As mentioned in the last post, Seattle is full of cultural, educational and visual experiences. Several of the things to do and see are up at the The Seattle Center, and one of the best exhibits is the Chihuly Garden and Glass exhibit. You think it is going to be a throw-away walkthrough of some examples of glass-blowing, but it doesn’t take you long to become enthralled and enraptured with the stunning vibrance of the glass that lays before you, and the search to understand the thought processes that went into these creations.
“One can only wonder what kind of genius thought of blowing human breath down a metal tube, forming a bubble inside a molten blob of glass. And to think that this molten blob of glass is made only of silica or sand, the most common material in the world, that can be transformed from a solid to a liquid to a solid just from fire. For me it’s the most mysterious and magical of all the inventions or materials that mankind has invented or discovered. Since I was a little boy I always loved glass. And 34 years ago I put a pipe into some stained glass that melted in my basement, and blew a bubble. Since that moment I have spent my life as an explorer searching for new ways to use glass and glassblowing to make forms and colors and installations that no one has ever created before—that’s what I love to do.” —Dale Chihuly, 2000
The ceiling at the entrance to the exhibit. A foreshadowing of what’s to come.
Dale Chihuly was born in Tacoma Washington in 1941 and first became involved with glass-blowing while studying interior design at the University of Washington. After graduation in 1965, he enrolled in the first glass program in the country at the University of Wisconsin and then went on to found a similar program at the Rhode Island School of Design. While there he earned a fellowship to the Venini glass factory in Venice where he learned the art of team glass-blowing, a method that would stay with him for the rest of his career.
“I don’t know why I did it. I’d never seen it done. I didn’t know anybody who knew how to blow glass. After trying to research the subject, I very systematically made a pipe and melted a piece of stained glass between five bricks that constituted a ceramics kiln. I put some of the melted glass on the end of the pipe, blew air into it, and the glass bubble sort of accidentally blew up. It probably shouldn’t have. It didn’t break either.”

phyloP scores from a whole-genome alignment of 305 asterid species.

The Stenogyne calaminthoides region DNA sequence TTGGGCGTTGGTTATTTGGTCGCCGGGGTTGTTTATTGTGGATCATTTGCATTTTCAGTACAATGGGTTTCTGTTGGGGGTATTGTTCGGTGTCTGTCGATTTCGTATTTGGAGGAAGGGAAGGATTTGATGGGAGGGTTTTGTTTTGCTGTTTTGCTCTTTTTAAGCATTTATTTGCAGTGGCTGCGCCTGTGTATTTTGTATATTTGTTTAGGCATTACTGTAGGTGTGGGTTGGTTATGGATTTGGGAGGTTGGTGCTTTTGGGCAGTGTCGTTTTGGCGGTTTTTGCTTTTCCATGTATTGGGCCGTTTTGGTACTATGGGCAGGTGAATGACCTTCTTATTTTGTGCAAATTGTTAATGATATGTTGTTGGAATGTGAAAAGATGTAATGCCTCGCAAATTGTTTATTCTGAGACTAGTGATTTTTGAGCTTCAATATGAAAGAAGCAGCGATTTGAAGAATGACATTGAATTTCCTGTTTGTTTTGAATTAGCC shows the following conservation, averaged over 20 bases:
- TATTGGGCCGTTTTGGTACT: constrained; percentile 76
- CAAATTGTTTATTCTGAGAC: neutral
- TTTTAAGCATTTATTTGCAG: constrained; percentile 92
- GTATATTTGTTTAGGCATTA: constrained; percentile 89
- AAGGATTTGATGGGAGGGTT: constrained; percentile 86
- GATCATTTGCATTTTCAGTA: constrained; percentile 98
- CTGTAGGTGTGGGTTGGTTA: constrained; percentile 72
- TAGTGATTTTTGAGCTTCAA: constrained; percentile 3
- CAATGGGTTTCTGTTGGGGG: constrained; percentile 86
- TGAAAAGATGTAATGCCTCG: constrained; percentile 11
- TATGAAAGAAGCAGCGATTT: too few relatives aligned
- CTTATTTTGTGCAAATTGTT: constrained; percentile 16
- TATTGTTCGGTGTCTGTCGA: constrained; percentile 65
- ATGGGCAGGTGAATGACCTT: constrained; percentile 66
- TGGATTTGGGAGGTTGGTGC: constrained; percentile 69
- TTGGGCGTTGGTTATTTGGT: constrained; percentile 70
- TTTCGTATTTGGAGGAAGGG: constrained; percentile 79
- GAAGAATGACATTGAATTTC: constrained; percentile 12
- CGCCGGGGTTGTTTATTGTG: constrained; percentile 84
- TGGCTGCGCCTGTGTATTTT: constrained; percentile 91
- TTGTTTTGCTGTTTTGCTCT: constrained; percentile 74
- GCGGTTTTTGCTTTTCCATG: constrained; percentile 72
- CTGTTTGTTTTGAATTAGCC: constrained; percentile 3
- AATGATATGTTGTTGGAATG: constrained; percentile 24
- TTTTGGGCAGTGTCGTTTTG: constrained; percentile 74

Glass blowing for years, centuries, had been a solo venture, the result of one’s artistic impulses but somewhat limiting in dimension. Chihuly broke with this tradition and started working with partners…
“We are less concerned with being narrative or figurative, but we are involved in the glass and the light that passes through it—the phenomenon of light being transmitted through colored glass. The designs are to bring out the light and the quality of the glass—if the piece gets too complex or narrative, you begin to compete with this.”
Some of the series of works Chihuly did…
“I put one color on the inside, then sort of a translucent or opaque white in the middle, and then another color on the outside. I loved the…ones that seemed to make the least amount of sense, like the really crazy ones—purple and chartreuse.”
…Chihuly has explored new and old techniques, pushing the boundaries of contemporary art. He draws inspiration from the world around him, creating statements using color and form to capture the imagination, and catapult beyond conventional ideas of function and beauty.
“Halfway into the blowing process, right after the last gather of glass has been dipped from the furnace, the gaffer comes down on the drawing with the molten glass and fuses it to the surface. This is the most exciting moment of making a Soft Cylinder.”
“Can a work be too colorful? I don’t know if something can be too colorful. Color is one of the greatest properties of glass and is more intense in glass than any other material.”
Sweeping, spontaneous color
Chihuly’s Light Drawings are pieces created with grand, sweeping gestures and spontaneous movement. Chihuly applies layer upon layer of color, creating artwork that takes on a whole new life once lit.
“Glass is the most magical of all materials.
It transmits light in a special way.”
“Glass itself, of course, is so much like water. If you let it go on its own, it almost ends up looking like something that came from the sea.”
“Glass House” structure by Chihuly, inspired by his two favorite buildings, Paris’ Sainte-Chapelle and London’s Crystal Palace. “It’s really the most important project I’ve ever done,” Chihuly told Reuters about the exhibition he designed.
“I never met a color I didn’t like.”
“I want people to be overwhelmed with light and color in a way they have never experienced.”
There are all kinds of foods that folks from Seattle, and Washington State in general, call native. Rainier cherries, Top Pot Doughnuts (Dunkin ain’t even close), Piroshkies from Piroshky Piroshky, Craft Beer and Coffee, Beecher’s Homemade Cheese, Apples, to name but a few. But it is salmon that gives Seattleites and Washingtonians a feeling of homesickness when away from their favorite environ. So, let’s cook up a little untraditional West Coast salmon… From the Flying Fish restaurant in Seattle, chef Christine Keff makes a delicious but simple Pancetta Salmon Kebabs with Parsley Vinaigrette. Enjoy!